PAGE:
Irregular forms

While Hoon has a large amount of sugar syntax, some forms that may look irregular are actually regular wing syntax or another language feature, such as ,.

When in doubt, you can use the !, zapcom rune to determine the AST to which Hoon parses an expression.

> !,(*hoon c.b.a)
[%wing p=~[%c %b %a]]

Quick Lookup of Irregular Forms

FormRegular Form
_foo$_, normalizes to an example
foo=bar$=, wraps a face around a value
?(%foo %bar %baz)$?, forms a type union
(fun a b c)%:, calls a gate with n arguments
~(arm core arg)%~, pulls an arm in a door
foo(x 1, y 2, z 3)%=, resolve a wing with changes
[a b c]:* or $:, constructs n-tuple in normal mode or its structure in structure mode
~[a b c]:~, constructs null-terminated list
+(42).+, increments with Nock 4
=(a b).=, tests for equality wiht Nock 5
`foo` bar^-, typecasts by explicit type label
foo=bar^=, binds name to value
*foo^*, bunts (produces default mold value)
,foo^:, produces “factory” gate for type
:(fun a b c d);:, calls binary function as n-ary function
foo:bar=<, composes two expressions, inverted
|(foo bar baz)?|, logical OR (loobean)
&(foo bar baz)?&, logical AND (loobean)
!foo?!, logical NOT (loobean)

Reading guide

Headings contain runes, phonetics and tokens. Description contains a link to the docs and a short description of the rune. Both regular and irregular forms are given.

Want to Ctrl-f to find out the meaning of something weird you saw? Search for \symbol. ie \? or \=. It'll show you to the irregular forms that uses that symbol.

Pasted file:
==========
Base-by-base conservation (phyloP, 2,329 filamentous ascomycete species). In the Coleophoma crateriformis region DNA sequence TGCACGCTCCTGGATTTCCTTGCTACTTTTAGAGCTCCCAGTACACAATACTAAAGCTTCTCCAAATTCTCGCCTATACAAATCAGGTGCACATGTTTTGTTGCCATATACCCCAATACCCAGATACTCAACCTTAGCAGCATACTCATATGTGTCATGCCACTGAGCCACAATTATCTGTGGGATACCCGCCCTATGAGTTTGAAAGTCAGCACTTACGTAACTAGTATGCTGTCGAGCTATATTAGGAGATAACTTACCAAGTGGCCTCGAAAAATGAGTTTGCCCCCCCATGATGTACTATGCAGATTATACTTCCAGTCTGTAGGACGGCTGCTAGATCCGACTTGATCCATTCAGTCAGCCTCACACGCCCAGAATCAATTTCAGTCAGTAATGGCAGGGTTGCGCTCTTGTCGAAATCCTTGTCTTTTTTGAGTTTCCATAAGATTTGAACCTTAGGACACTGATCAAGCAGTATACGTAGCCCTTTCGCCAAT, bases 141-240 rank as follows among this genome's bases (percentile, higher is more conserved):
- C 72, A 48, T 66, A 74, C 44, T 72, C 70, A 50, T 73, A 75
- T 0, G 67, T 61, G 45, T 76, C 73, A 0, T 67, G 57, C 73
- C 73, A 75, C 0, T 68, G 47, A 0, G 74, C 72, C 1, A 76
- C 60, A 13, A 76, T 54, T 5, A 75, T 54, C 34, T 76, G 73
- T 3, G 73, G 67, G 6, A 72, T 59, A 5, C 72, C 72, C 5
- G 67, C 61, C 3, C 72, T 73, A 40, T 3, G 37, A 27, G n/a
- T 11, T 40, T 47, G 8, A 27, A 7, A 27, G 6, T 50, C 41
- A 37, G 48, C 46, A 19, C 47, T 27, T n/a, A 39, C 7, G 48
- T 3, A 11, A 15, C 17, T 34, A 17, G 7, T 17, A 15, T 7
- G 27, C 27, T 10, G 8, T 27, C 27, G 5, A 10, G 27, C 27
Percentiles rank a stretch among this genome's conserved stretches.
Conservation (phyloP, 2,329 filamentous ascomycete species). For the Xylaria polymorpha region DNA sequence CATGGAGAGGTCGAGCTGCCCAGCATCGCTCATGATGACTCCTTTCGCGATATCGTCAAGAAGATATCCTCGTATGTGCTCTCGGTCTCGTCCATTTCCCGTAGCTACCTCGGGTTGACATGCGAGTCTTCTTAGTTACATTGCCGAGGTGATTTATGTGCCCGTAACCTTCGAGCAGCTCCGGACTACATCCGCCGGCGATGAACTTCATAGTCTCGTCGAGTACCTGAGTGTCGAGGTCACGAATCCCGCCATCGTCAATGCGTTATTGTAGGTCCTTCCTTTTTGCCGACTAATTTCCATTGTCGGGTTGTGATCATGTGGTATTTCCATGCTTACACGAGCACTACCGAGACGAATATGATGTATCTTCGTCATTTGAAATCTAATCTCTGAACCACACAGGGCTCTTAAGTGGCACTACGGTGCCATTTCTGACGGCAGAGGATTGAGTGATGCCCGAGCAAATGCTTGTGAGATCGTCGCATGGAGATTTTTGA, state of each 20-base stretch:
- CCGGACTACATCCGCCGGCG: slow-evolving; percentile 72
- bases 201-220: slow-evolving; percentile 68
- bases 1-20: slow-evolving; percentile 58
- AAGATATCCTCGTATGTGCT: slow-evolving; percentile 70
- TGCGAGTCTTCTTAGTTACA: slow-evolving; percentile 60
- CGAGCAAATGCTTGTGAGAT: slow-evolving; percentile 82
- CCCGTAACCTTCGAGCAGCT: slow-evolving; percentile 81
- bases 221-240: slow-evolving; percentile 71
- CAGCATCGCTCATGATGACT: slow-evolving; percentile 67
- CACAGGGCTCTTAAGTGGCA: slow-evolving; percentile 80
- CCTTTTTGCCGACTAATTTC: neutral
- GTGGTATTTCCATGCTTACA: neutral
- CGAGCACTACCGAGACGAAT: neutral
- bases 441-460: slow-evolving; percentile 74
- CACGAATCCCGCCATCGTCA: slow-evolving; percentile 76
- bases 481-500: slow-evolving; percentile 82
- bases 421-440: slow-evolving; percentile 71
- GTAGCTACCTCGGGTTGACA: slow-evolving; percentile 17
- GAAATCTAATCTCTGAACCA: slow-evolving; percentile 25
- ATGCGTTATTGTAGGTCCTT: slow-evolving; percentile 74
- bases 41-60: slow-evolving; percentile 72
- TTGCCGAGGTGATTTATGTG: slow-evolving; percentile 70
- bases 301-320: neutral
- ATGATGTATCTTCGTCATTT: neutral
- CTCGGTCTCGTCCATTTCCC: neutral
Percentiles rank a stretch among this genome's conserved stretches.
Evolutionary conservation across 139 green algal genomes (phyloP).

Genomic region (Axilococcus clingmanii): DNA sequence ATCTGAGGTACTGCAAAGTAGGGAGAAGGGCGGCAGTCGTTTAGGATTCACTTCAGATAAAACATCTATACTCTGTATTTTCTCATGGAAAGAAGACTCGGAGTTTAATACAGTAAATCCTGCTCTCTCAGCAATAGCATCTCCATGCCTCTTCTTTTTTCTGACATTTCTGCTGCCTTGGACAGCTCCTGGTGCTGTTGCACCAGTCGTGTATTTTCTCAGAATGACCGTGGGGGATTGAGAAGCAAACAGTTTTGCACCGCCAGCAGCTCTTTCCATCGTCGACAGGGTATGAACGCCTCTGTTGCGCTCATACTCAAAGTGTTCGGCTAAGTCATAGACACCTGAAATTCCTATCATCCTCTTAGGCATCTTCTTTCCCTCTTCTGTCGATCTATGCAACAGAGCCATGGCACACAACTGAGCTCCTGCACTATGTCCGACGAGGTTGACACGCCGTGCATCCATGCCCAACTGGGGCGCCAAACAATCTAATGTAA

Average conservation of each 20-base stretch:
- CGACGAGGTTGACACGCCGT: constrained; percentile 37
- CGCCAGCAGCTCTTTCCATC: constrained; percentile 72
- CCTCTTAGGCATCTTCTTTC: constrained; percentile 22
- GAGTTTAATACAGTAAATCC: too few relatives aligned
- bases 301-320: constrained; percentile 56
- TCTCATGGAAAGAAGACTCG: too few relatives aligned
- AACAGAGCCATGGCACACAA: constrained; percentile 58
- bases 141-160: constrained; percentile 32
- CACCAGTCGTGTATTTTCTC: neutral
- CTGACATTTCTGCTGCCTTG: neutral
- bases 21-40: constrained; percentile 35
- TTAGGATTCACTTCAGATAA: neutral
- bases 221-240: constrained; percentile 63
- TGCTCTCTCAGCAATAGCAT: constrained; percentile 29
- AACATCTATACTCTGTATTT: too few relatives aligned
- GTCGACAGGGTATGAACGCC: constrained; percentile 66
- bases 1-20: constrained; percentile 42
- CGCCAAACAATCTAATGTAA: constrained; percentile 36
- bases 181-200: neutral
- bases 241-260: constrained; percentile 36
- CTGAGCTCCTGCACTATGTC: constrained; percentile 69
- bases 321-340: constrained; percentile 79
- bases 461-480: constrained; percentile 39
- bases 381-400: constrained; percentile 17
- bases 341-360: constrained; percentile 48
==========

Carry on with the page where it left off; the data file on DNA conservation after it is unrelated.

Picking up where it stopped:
. dot (nock)

Anything Nock can do, Hoon can do also.

.+ dotlus

docs \+

[%dtls p=atom]: increment an atom with Nock 4.

Regular: .+(p)

Irregular: +(p)

.= dottis

docs \=

[%dtts p=hoon q=hoon]: test for equality with Nock 5.

Regular: .=(p q)

Irregular: =(p q)

; mic (make)

Miscellaneous useful macros.

;: miccol

docs \:

[%mccl p=hoon q=(list hoon)]: call a binary function as an n-ary function.

Regular: ;:(p q)

Irregular: :(p q)

: col (cells)

The cell runes.

:- colhep

docs \[\]\^\/\+\`\~

[%clhp p=hoon q=hoon]: construct a cell (2-tuple).

Regular: :-(p q)


[a b] ==> :-(a b)
[a b c] ==> [a [b c]]
a^b^c ==> [a b c]
a/b ==> [%a b]
a+b ==> [%a b]
`a ==> [~ a]
~[a b] ==> [a b ~]
[a b]~ ==> [[a b] ~]

= tis (flow)

Flow hoons change the subject. All non-flow hoons (except cores) pass the subject down unchanged.

=< tisgal

docs \:

[%tsgl p=hoon q=hoon]: compose two hoons, inverted.

Regular: =<(p q)

Irregular: p:q

| bar (core)

docs \$

Core hoons are flow hoon.

Technically not irregular syntax, but worth mentioning.

  • |= bartis
  • |. bardot
  • |- barhep
  • |* bartar

The above runes produce a core with a single arm, named $ ("buc"). We can recompute this arm with changes, useful for recursion among other things. Commonly used with the irregular syntax for %=, :make, like so: $().

% cen (call)

The invocation family of runes.

%= centis

docs \(\)

[%cnts p=wing q=(list (pair wing hoon))]: take a wing with changes.

Regular: %=(p a 1)

Irregular: p(a 1)

%~ censig

docs \~

[%cnsg p=wing q=hoon r=hoon]: call with multi-armed door.

Regular: %~(p q r)

Irregular: ~(p q r)

%- cenhep

docs \(\)

[%cnhp p=hoon q=hoon]: call a gate (function).

Regular: %-(p q)

Irregular: (p q)

Note: (p) becomes $:p (=<($ p)), which behaves as you would expect (func call w/o args).

$ buc (mold)

A mold is a gate (function) that helps us build simple and rigorous data structures.

$? bucwut

docs \?

[%bcwt p=(list model)]: mold which normalizes a general union.

Regular: $?(p)

Irregular: ?(p)

$_ buccab

docs \_

[%bccb p=value]: mold which normalizes to an example.

Regular: $_(p)

Irregular: _p

$= buctis

docs \=

[%bcts p=skin q=spec]: wraps a face around a structure.

Regular: $=(p q)


p=q ==> $=(p q)
=q ==> q=q
=p=q ==> p-q=q

? wut (test)

Hoon has the usual branches and logical tests.

?! wutzap

docs \!